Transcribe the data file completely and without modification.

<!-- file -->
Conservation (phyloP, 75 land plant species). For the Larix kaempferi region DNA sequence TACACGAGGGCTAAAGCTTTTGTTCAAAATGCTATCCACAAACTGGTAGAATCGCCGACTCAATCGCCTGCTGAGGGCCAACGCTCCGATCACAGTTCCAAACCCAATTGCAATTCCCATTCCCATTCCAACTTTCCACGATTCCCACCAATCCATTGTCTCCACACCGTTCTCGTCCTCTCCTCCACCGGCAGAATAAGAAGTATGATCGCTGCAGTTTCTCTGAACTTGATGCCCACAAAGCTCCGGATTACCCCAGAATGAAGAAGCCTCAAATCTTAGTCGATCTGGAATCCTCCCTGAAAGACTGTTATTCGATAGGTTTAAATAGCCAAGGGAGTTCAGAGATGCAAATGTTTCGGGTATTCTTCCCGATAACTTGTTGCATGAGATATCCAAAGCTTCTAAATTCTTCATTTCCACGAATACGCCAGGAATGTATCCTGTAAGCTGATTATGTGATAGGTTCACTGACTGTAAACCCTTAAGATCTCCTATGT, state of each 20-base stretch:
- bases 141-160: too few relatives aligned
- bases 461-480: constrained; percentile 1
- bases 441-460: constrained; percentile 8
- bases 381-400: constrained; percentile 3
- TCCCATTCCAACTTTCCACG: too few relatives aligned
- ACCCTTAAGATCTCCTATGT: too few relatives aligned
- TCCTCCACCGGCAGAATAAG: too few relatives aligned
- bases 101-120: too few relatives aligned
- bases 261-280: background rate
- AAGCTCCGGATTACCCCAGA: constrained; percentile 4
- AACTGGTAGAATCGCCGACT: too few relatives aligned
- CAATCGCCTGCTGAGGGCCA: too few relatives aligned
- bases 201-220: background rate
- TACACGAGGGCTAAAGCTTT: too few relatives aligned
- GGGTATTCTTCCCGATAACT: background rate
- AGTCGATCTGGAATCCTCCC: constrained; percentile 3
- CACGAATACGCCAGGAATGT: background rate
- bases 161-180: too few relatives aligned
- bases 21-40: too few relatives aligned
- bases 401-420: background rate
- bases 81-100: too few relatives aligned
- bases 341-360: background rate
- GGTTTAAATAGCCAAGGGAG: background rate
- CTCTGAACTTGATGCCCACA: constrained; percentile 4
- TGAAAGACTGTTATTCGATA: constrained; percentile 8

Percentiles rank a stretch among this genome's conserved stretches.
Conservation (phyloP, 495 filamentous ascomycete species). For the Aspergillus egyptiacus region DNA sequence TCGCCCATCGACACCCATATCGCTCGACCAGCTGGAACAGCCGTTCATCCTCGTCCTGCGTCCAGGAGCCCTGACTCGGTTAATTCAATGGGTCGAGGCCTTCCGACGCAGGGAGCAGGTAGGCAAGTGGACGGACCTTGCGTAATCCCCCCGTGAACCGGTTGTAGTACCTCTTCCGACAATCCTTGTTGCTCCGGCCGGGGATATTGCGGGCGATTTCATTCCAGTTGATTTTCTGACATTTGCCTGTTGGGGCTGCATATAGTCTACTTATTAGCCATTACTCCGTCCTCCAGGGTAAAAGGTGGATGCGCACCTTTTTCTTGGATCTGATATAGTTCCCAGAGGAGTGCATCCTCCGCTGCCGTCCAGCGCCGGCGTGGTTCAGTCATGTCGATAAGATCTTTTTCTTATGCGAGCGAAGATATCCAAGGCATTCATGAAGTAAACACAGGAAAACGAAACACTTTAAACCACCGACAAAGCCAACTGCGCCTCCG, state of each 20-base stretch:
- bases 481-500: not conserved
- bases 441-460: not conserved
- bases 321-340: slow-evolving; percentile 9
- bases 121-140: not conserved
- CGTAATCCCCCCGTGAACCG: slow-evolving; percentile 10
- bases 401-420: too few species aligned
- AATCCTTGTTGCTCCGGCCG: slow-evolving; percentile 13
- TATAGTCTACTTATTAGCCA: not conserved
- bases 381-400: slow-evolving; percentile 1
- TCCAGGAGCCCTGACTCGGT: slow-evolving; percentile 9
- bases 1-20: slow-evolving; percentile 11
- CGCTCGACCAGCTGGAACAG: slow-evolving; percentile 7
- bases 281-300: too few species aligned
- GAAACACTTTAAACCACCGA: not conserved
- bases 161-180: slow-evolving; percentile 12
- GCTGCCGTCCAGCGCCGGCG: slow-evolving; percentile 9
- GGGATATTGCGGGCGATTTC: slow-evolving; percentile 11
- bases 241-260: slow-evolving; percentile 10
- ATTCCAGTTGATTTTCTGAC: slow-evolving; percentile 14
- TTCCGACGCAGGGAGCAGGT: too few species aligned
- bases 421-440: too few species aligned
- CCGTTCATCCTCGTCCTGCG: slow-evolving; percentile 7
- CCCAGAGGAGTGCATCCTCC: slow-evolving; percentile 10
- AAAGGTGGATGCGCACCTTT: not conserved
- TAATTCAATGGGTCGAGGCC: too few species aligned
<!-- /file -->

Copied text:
Conservation (phyloP, 75 land plant species). For the Larix kaempferi region DNA sequence TACACGAGGGCTAAAGCTTTTGTTCAAAATGCTATCCACAAACTGGTAGAATCGCCGACTCAATCGCCTGCTGAGGGCCAACGCTCCGATCACAGTTCCAAACCCAATTGCAATTCCCATTCCCATTCCAACTTTCCACGATTCCCACCAATCCATTGTCTCCACACCGTTCTCGTCCTCTCCTCCACCGGCAGAATAAGAAGTATGATCGCTGCAGTTTCTCTGAACTTGATGCCCACAAAGCTCCGGATTACCCCAGAATGAAGAAGCCTCAAATCTTAGTCGATCTGGAATCCTCCCTGAAAGACTGTTATTCGATAGGTTTAAATAGCCAAGGGAGTTCAGAGATGCAAATGTTTCGGGTATTCTTCCCGATAACTTGTTGCATGAGATATCCAAAGCTTCTAAATTCTTCATTTCCACGAATACGCCAGGAATGTATCCTGTAAGCTGATTATGTGATAGGTTCACTGACTGTAAACCCTTAAGATCTCCTATGT, state of each 20-base stretch:
- bases 141-160: too few relatives aligned
- bases 461-480: constrained; percentile 1
- bases 441-460: constrained; percentile 8
- bases 381-400: constrained; percentile 3
- TCCCATTCCAACTTTCCACG: too few relatives aligned
- ACCCTTAAGATCTCCTATGT: too few relatives aligned
- TCCTCCACCGGCAGAATAAG: too few relatives aligned
- bases 101-120: too few relatives aligned
- bases 261-280: background rate
- AAGCTCCGGATTACCCCAGA: constrained; percentile 4
- AACTGGTAGAATCGCCGACT: too few relatives aligned
- CAATCGCCTGCTGAGGGCCA: too few relatives aligned
- bases 201-220: background rate
- TACACGAGGGCTAAAGCTTT: too few relatives aligned
- GGGTATTCTTCCCGATAACT: background rate
- AGTCGATCTGGAATCCTCCC: constrained; percentile 3
- CACGAATACGCCAGGAATGT: background rate
- bases 161-180: too few relatives aligned
- bases 21-40: too few relatives aligned
- bases 401-420: background rate
- bases 81-100: too few relatives aligned
- bases 341-360: background rate
- GGTTTAAATAGCCAAGGGAG: background rate
- CTCTGAACTTGATGCCCACA: constrained; percentile 4
- TGAAAGACTGTTATTCGATA: constrained; percentile 8

Percentiles rank a stretch among this genome's conserved stretches.
Conservation (phyloP, 495 filamentous ascomycete species). For the Aspergillus egyptiacus region DNA sequence TCGCCCATCGACACCCATATCGCTCGACCAGCTGGAACAGCCGTTCATCCTCGTCCTGCGTCCAGGAGCCCTGACTCGGTTAATTCAATGGGTCGAGGCCTTCCGACGCAGGGAGCAGGTAGGCAAGTGGACGGACCTTGCGTAATCCCCCCGTGAACCGGTTGTAGTACCTCTTCCGACAATCCTTGTTGCTCCGGCCGGGGATATTGCGGGCGATTTCATTCCAGTTGATTTTCTGACATTTGCCTGTTGGGGCTGCATATAGTCTACTTATTAGCCATTACTCCGTCCTCCAGGGTAAAAGGTGGATGCGCACCTTTTTCTTGGATCTGATATAGTTCCCAGAGGAGTGCATCCTCCGCTGCCGTCCAGCGCCGGCGTGGTTCAGTCATGTCGATAAGATCTTTTTCTTATGCGAGCGAAGATATCCAAGGCATTCATGAAGTAAACACAGGAAAACGAAACACTTTAAACCACCGACAAAGCCAACTGCGCCTCCG, state of each 20-base stretch:
- bases 481-500: not conserved
- bases 441-460: not conserved
- bases 321-340: slow-evolving; percentile 9
- bases 121-140: not conserved
- CGTAATCCCCCCGTGAACCG: slow-evolving; percentile 10
- bases 401-420: too few species aligned
- AATCCTTGTTGCTCCGGCCG: slow-evolving; percentile 13
- TATAGTCTACTTATTAGCCA: not conserved
- bases 381-400: slow-evolving; percentile 1
- TCCAGGAGCCCTGACTCGGT: slow-evolving; percentile 9
- bases 1-20: slow-evolving; percentile 11
- CGCTCGACCAGCTGGAACAG: slow-evolving; percentile 7
- bases 281-300: too few species aligned
- GAAACACTTTAAACCACCGA: not conserved
- bases 161-180: slow-evolving; percentile 12
- GCTGCCGTCCAGCGCCGGCG: slow-evolving; percentile 9
- GGGATATTGCGGGCGATTTC: slow-evolving; percentile 11
- bases 241-260: slow-evolving; percentile 10
- ATTCCAGTTGATTTTCTGAC: slow-evolving; percentile 14
- TTCCGACGCAGGGAGCAGGT: too few species aligned
- bases 421-440: too few species aligned
- CCGTTCATCCTCGTCCTGCG: slow-evolving; percentile 7
- CCCAGAGGAGTGCATCCTCC: slow-evolving; percentile 10
- AAAGGTGGATGCGCACCTTT: not conserved
- TAATTCAATGGGTCGAGGCC: too few species aligned